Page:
36 Workouts

Do not think that what is hard for you to master is humanly impossible; and if it is humanly possible, consider it to be within your reach. – Marcus Aurelius

This months post is about tackling big goals, like losing weight, by changing how we perceive them. Sometimes getting fit seems impossible, but what seems impossible is only a series of steps followed consistently if we can map out a big fat hairy goal into a clear path that goes from scary and unattainable to totally doable.

We love targets. You give someone a challenge and a definite path to get there, and they will work their butt off. But they have to know how long and they want to see if they are making progress along the way.

Take marathons, twenty-six miles is long but map it out and place mile markers every step of the way and suddenly it’s manageable. It’s the path and markers that makes the effort tolerable. Exercise, or marathons, would be unbearable if we merely said run until we say stop. Getting in shape works the same way.

The not knowing what to do is much more difficult than actually doing it and it’s why a lot of people fail when trying to get fit. They have a goal but have no real idea how they will get there or how long it will take.

People aren’t as afraid of hard work as they are of uncertainty. We’ll endure any amount of pain if we know what it’s for and have decided it’s worth it (and we’ll complain like crazy if even small effort seems pointless.) So if you can give yourself a target, like losing 30 pounds, and remove the variables of what it’ll take to get there, you have just made what seemed impossible, possible and will find yourself with the energy to make it happen.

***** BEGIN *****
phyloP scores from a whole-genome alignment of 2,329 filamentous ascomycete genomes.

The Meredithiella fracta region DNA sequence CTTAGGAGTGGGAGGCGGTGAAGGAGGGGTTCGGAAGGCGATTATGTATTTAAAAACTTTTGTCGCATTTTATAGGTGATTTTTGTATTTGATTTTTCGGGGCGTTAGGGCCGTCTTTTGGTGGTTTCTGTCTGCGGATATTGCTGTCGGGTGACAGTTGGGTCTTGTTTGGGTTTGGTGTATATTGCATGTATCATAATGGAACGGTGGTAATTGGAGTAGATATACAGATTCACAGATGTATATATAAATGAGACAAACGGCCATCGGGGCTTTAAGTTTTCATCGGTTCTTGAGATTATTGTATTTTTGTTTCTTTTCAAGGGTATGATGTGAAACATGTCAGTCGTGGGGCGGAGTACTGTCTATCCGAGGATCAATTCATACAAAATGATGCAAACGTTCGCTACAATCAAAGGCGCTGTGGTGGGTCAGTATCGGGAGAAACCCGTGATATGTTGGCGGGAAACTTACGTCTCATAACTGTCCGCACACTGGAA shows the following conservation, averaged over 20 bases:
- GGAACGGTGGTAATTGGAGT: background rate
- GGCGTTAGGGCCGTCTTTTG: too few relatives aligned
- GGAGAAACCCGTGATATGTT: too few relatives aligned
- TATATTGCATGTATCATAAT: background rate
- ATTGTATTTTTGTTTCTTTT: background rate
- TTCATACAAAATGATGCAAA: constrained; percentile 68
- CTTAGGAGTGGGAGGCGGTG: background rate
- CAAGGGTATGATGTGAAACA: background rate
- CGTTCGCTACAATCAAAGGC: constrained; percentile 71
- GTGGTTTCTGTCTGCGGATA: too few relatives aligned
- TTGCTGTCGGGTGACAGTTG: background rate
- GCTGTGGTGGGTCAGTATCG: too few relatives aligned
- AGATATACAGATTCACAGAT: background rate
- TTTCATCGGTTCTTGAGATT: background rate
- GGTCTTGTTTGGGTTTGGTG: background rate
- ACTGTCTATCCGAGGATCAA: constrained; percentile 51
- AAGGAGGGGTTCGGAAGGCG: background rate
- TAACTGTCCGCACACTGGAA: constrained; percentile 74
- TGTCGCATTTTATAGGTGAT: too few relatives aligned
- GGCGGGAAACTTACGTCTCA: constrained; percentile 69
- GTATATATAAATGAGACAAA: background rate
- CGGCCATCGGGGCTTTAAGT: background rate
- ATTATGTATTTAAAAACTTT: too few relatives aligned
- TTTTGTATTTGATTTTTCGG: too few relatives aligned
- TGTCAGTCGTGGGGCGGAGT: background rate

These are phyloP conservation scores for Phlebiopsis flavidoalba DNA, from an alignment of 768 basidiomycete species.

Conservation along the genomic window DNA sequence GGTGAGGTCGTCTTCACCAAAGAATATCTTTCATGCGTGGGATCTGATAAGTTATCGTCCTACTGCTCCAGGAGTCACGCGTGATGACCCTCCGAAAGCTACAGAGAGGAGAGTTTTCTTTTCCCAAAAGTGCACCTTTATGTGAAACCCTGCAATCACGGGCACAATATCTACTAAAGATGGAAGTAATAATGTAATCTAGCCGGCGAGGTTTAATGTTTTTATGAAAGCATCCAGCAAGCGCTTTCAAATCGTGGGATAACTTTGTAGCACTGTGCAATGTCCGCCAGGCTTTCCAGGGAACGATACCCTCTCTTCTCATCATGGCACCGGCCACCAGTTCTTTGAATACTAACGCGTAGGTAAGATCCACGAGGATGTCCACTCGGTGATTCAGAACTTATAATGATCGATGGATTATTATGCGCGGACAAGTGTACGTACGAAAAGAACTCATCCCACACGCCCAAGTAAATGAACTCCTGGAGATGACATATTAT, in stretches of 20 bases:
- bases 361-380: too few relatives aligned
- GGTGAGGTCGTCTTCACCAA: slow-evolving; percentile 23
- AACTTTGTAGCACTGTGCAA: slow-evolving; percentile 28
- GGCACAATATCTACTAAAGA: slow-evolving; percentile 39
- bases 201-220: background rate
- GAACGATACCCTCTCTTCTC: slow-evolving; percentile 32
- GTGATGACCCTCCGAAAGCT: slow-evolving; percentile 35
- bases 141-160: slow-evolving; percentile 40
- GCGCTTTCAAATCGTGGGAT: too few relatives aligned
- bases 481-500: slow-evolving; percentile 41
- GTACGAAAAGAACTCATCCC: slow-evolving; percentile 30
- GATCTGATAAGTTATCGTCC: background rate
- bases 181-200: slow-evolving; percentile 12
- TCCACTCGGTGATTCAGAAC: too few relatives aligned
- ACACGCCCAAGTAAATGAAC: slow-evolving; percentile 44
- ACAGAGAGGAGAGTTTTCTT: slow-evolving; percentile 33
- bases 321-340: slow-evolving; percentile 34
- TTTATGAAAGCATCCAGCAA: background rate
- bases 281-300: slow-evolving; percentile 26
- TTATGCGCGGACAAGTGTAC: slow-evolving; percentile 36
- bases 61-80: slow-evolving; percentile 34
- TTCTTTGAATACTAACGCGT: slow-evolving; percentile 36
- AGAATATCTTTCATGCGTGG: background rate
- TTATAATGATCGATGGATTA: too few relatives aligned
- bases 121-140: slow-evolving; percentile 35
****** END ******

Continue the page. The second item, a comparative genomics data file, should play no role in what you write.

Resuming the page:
If you happen to be “out of shape” and secretly desire to do something but also feel overwhelmed by it, you should know most men and women who’ve either fallen off the wagon or haven’t worked out in several years can completely turn it around in under a year. I’ve seen it happen over and over again to people who were 20 to 40 lbs. overweight, stressed from jobs and raising children, completely transforming their bodies.

For these people, walking into the gym for the first time was scary because it was a change. It was uncharted territory. But most of that fear disappeared after a few weeks because it became clear what to do, keep showing up.

Getting in shape is no longer this big scary undertaking that has no definite end but instead is a series of steps: 1. Show up, 2. Eat right, 3. Repeat for desired effect. Do it enough times and voila, the weight is gone, replaced by confidence and strength.

Many of you will make resolutions this year hoping to do just that; to get in shape, eat better or start working out. But what if instead of making vague health-related resolutions, we had a series of steps to follow that would very clearly define our success or failure? If you’re one of those people who want to lose 20 to 40 lbs. and feel younger, here’s some news for you, it’s going to take 36 workouts.

That’s right, after training hundreds of people, I’ve observed that it usually takes about 36 workouts within three months to get an overweight average Joe or Jane into great shape again.

That’s 36 trips to the gym or 36 runs on Paseo del Mar, or pressing play on your dusty P90x videos 36 times. With just 36 tick marks on the calendar, you can feel ten years younger by Easter.

Of course, fitness doesn’t end at 36 workouts and getting fit is a life decision not a temporary fix, but the first 40 workouts are all you need to get you out of the rut you’re in. spt

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